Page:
It looks like Chrome OS will be launching within the week!
Google’s Chrome OS project, first announced in July, will become available for download within a week, we’ve heard from a reliable source. Google previously said to expect an early version of the OS in the fall.
Hardware support is a problem with all operating systems upon launch. I hope the Mini 9 is supported soon…
What can we expect? Driver support will likely be a weak point. We’ve heard at various times that Google has a legion of engineers working on the not so glamorous task of building hardware drivers. And we’ve also heard conflicting rumors that Google is mostly relying on hardware manufacturers to create those drivers. Whatever the truth, and it’s likely in between, having a robust set of functioning drivers is extremely important to Chrome OS’s success. People will want to download this to whatever computer they use and have it just work.
We expect Google will be careful with messaging around the launch, and endorse a small set of devices for installation. EEE PC netbooks, for example, may be one set of devices that Google will say are ready to use Chrome OS. There will likely be others as well, but don’t expect to be able to install it on whatever laptop or desktop machine you have from day one. Google has previously said they are working with Acer, Adobe, ASUS, Freescale, Hewlett-Packard, Lenovo, Qualcomm, Texas Instruments, and Toshiba on the project.
I remember setting up my first Geocities webpage back when I was in college. In 1995 anyone who could make their own webpage was some kind of technical wizard. I spent a lot of time hand coding html files with a text editor. Creating a website is a completely different process now.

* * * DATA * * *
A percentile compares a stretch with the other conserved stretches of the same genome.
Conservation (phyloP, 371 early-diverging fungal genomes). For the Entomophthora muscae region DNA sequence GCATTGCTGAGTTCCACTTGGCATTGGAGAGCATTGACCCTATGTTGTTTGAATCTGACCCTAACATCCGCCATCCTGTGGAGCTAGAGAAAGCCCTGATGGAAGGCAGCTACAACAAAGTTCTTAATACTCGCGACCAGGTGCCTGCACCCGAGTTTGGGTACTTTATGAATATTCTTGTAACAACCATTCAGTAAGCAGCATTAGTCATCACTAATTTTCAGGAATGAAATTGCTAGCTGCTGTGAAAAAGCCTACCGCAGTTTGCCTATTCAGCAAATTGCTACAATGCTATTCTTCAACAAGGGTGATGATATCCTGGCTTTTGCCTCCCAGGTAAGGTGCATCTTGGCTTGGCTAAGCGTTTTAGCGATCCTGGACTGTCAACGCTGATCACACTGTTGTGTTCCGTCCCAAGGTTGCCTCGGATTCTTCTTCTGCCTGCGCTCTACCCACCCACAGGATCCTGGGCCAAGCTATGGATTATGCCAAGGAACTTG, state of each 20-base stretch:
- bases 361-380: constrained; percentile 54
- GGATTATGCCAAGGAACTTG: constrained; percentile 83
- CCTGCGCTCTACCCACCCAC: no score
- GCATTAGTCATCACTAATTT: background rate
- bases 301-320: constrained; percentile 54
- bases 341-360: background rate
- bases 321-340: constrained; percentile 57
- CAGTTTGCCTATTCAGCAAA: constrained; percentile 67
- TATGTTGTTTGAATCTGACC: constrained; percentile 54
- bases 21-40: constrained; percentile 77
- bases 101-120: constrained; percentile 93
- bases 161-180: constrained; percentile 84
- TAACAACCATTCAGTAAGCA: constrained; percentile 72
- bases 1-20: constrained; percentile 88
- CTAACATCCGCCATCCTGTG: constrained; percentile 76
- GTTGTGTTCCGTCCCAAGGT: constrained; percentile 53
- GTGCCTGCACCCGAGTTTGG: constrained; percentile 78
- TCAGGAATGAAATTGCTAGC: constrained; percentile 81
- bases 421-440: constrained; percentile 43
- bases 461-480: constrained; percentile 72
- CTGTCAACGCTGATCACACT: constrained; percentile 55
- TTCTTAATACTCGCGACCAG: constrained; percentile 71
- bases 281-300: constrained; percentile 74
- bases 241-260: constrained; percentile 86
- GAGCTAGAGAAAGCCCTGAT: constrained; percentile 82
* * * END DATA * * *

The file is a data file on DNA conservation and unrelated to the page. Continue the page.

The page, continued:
This is the week that Geocities went dark forever. There is no backup or spare copy. It’s simply gone. With it goes a big portion of the history of the internet. That is a true shame. Lucky for us some people saved at least some of it for historical purposes.
When Yahoo! switched off the servers for GeoCities, the Web posting service, on Oct. 27, some 7 million of the Internet’s first websites went dark forever. The bulk of these were people’s personal home pages, which were pulled offline with no backup and no permanent record of those users’ frenetic early forays online.
Now a ragtag effort by several groups of budding computer historians is feverishly — and angrily — trying to bring as much as they can back online.
ArchiveTeam is still sorting through the data, but Scott estimates that he was able to save more than a million accounts, which translates to more than 2 terabytes of data (about 20 average computer hard drives). And he wasn’t alone — Scott says that four or five others were working to save GeoCities. One of these people, Jacques Mattheij, managed to get nearly 2 million accounts, operating just eight machines out of the Netherlands.
I’m surprised there wasn’t some deal struck with Archive.org or some other institution. At least someone is doing something. Kudos to the Archive Team!
Have you ever wondered how much data Google stores in your account? Check out the Google Dashboard, a new tool that shows you a list of every service that you use and provides links for managing your preferences. This tool will be tremendously helpful in figuring out exactly where your data is. Check it out!